At the end of Empire Strikes Back, Boba Fett was on cloud nine—or rather, Cloud City, thinking he’d just secured himself the bounty of the century in Han Solo’s carbonite-encased form. It turns out though that Fett couldn’t get himself straight to Jabba’s palace without some complications... and now we know those complications have huge ramifications for Star Wars’ criminal underworld—thanks to a new Marvel Comic and one hell of a revelation.
War of the Bounty Hunters #1—the first in a five-part limited comic book series by Charles Soule, Luke Ross, Neeraj Menon, and Travis Lanham—opens this week with the very basic premise we already knew going in: someone stole Han Solo from Boba Fett, and Boba Fett is very mad. But as ever with the underworld of the galaxy far, far away, things are always more complicated, messier, and more intimate than just someone taking something from someone else. Drowning his sorrows on Nar Shaddaa, Fett quickly discovers that the Bounty Hunters Guild has placed an open contract on him, making his bad day even worse. Now every hunter from randos in the bar to faves like 4-LOM and Zuckuss are after the significant pile of credits on Fett’s head. Though he’s good at what he does—as he frequently reminds associates and opponents alike in this issue—not even he can perform as his best, most assholish self when every hunter worth their marks is on his tail. After a quick explosive fight that renders 4-LOM’s head distinctly separated from its body, Fett uses the droid to reverse-engineer just who put out the hit: Jabba the Hutt, who’s very angry that Fett’s running late with his Han Solo popsicle.
This would already be enough of an interesting twist: the realization that the entire underworld of Star Wars is, frankly, an incredible mess of very dramatic freelancers, their patrons, and tired, tired vets who just want to do their job as stress-free as possible, even if the job is shooting at each other all the time. Even as we contrast it with the issue’s clear-cut characterization of Fett as the image we knew and loved beyond his appearance in the movies—that he really just is That Kind of Badass, for better or worse—it’s made much more interesting and frankly much funnier here that this whole messy scenario is made out of his own failure to keep Han from being scooped from under him in the first place. Fett made his bed, half-assed it, and now he has to lie it in and that infuriates him.
As delightful as it is to see Fett’s persona of perfection punctured a little, War of the Bounty Hunters goes far beyond putting him on the back foot. After he storms Jabba’s palace to find out why he was compromised, we are introduced to a situation far less clear-cut than imagined. Jabba has learned that Fett lost Han along the way, and not only that, he’s learned it from the people who have recovered the package in a desperate bid to piss off practically every major player in the Star Wars comic universe, from the Rebel Alliance (who want Han back, because he’s Han), the Empire (who want him captured or dead, because he’s a Rebel commander), the Hutts (who, through Jabba, are still pissed at Han for the whole smuggling deal-gone-south), and even players like Sana Starros and Doctor Aphra (who, to varying degrees of investment, would rather not see their complicated friend get done in by criminal dealings). And the people responsible are very familiar...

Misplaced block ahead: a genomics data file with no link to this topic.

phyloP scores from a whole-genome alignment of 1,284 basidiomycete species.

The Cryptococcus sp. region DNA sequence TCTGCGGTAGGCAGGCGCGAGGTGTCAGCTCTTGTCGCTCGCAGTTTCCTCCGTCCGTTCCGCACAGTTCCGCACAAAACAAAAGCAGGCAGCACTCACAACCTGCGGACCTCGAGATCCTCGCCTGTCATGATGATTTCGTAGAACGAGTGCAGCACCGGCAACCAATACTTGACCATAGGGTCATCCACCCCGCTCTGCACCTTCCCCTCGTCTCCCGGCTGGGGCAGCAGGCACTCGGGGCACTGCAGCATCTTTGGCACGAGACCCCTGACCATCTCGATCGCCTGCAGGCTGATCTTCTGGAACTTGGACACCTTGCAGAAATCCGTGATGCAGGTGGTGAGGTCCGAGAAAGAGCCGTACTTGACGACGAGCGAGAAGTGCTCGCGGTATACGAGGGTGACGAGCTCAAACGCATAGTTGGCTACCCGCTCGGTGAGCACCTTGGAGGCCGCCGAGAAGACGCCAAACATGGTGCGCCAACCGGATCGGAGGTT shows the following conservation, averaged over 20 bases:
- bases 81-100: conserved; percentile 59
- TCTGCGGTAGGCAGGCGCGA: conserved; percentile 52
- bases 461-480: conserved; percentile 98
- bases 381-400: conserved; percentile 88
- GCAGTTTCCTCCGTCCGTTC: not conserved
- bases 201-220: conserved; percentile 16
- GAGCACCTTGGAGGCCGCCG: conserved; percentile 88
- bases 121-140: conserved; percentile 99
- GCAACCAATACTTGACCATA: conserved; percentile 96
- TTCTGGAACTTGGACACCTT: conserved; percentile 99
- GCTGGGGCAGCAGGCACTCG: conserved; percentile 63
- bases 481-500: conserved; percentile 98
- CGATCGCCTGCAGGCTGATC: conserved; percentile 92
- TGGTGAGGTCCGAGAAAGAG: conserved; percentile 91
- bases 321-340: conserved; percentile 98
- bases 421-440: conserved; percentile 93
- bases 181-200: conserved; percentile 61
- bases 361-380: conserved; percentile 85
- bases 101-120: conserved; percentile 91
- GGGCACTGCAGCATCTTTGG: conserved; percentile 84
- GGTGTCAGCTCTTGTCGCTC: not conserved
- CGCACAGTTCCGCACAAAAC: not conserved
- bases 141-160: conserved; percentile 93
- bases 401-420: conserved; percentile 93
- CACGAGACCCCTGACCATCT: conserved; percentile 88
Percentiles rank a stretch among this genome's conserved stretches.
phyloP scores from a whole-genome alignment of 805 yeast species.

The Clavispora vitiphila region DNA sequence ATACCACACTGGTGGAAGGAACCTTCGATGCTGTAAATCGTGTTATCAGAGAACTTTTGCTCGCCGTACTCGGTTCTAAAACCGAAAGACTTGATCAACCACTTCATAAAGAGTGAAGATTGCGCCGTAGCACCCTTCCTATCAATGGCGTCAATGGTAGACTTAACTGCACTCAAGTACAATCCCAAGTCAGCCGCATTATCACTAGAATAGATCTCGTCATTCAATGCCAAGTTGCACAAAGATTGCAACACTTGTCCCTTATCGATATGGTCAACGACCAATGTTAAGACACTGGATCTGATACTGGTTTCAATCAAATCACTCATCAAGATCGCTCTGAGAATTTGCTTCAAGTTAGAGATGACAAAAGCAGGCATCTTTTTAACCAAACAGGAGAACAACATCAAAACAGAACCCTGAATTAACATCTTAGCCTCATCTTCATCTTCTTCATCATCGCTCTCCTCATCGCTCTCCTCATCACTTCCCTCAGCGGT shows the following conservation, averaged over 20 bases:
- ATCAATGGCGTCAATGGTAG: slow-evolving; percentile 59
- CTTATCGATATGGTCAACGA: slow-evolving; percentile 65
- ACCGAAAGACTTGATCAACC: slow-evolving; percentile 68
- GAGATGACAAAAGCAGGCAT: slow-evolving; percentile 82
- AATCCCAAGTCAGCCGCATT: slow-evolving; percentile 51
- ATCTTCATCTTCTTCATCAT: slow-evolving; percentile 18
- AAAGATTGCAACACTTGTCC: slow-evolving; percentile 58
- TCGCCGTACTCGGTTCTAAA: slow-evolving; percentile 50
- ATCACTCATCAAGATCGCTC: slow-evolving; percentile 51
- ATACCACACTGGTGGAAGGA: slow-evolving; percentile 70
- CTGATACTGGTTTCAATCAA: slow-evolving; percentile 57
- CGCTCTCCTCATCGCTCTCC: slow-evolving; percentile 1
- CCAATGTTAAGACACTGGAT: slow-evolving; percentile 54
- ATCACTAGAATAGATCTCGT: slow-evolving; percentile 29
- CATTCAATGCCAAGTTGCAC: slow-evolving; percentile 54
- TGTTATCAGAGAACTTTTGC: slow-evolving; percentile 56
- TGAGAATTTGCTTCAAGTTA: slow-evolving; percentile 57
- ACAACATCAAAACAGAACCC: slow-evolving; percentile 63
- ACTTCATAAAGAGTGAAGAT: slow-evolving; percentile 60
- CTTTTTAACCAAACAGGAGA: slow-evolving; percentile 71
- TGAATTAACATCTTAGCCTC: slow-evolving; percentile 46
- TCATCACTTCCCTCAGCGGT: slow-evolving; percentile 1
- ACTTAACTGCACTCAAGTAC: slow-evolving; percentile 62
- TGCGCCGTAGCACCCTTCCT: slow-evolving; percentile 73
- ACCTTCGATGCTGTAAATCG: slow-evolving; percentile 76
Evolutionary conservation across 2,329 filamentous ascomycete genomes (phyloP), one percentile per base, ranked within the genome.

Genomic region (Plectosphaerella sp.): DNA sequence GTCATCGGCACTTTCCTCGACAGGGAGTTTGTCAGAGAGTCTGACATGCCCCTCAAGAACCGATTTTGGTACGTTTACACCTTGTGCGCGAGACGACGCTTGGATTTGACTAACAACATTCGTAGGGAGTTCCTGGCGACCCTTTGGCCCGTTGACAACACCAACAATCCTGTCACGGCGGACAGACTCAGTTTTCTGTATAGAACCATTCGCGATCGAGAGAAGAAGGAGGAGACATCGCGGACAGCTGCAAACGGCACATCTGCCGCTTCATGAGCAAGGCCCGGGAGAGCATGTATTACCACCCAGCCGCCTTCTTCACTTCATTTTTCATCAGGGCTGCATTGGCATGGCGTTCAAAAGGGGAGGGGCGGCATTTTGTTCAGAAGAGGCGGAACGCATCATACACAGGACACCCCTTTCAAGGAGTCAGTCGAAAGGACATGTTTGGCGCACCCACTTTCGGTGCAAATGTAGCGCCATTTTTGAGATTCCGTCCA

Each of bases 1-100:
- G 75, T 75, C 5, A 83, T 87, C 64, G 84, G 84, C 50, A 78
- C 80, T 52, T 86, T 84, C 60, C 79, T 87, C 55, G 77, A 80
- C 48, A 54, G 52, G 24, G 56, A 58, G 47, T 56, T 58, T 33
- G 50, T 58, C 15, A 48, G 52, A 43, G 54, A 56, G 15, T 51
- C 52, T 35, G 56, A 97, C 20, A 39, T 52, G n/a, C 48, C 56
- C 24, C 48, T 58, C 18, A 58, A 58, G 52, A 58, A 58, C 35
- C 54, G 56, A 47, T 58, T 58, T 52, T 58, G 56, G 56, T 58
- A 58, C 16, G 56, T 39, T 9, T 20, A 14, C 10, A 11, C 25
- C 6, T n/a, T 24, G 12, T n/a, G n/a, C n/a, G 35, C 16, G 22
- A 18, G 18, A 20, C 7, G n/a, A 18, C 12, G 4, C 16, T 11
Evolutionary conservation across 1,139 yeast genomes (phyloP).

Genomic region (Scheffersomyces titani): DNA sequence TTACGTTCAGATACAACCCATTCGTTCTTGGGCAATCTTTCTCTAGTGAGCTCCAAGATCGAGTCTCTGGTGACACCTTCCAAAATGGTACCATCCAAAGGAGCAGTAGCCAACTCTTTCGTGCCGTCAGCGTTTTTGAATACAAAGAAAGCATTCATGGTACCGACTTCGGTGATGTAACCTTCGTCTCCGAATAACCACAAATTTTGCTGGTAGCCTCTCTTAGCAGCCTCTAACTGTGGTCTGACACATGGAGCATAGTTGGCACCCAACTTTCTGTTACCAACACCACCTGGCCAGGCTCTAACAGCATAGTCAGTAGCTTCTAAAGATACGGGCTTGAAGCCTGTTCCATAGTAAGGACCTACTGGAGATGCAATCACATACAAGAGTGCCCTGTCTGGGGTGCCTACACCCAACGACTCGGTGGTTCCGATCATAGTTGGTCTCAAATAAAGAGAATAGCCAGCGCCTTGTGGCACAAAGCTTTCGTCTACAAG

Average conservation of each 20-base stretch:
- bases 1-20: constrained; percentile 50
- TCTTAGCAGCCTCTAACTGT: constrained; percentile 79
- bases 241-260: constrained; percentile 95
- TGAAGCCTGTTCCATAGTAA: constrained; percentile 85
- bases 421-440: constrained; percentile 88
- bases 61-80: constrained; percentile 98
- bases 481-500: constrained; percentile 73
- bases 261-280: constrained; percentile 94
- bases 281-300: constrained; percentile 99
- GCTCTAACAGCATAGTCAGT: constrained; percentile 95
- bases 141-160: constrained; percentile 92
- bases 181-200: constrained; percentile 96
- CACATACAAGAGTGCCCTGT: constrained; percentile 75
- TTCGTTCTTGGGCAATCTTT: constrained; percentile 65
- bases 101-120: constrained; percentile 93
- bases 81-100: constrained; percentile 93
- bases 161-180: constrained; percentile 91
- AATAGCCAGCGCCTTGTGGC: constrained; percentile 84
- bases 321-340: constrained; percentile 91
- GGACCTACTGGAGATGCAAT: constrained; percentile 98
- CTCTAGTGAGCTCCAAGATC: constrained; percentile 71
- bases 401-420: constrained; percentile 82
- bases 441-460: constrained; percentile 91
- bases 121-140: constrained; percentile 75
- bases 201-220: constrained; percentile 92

They’re the Crimson Dawn: Darth Maul’s criminal syndicate from the final days of the Clone Wars. And apparently, still very much alive and kicking even if their true master traded a seedy Empire for his own tragic revenge quest years ago. Once again, if this was where War of the Bounty Hunters #1 left off, we’d be in for a fascinating thought experiment. Returning the Crimson Dawn to prominence in the underworld throws in a new faction among the mess between everything from your common thugs to major brawlers, like both the Hutt clans and “respectable” organizations like the Bounty Hunters Guild. It adds texture to an area of the galaxy that it’s increasingly clear Lucasfilm is fascinated with exploring further. Creations like Star Wars: The Bad Batch and The Book of Boba Fett to movies like Solo and comics like this one are diving deep into this side of Star Wars, far away from lightsabers, X-Wings, and TIE Fighters.
In the ways that factions like the Empire or the Rebellion cannot entirely be, the underworld can be fractured and tumultuous, with layers of double-crossing and uneasy alliances being just part of this shadowed side of the universe. But true to form, the issue has one last twist that makes everything much, much messier. Darth Maul is long gone from the Crimson Dawn and the person who’s recovered Han Solo to revitalize Dawn’s reputation and sell him off to the highest bidder? It’s none other than Qi’ra.
This is the first time we’ve seen Emilia Clarke’s troubled Corellian criminal since Solo: A Star Wars Story, which took place nearly a decade and a half before the events of this comic. Fans of the character have been waiting and waiting to see just what Lucasfilm could do with her and now we’re going to start seeing some indications that, perhaps it’s been a long, hard time for Qi’ra. Her final-page reveal in War of the Bounty Hunters #1 paints her as both still having complicated feelings towards Han, but also hardened even further by her life in the Dawn, her former friend and lover now as much a tool for her to wield that criminal power as he is someone she once cared about deeply.
Time will tell just what will become of Qi’ra as War of the Bounty Hunters comes to its conclusion, but her re-appearance in this specific moment opens up a ton of fascinating material for the character to explore. One such idea? It turns out bounty hunting really is a complicated profession—especially if the target’s one of the most infamous smugglers in the galaxy.
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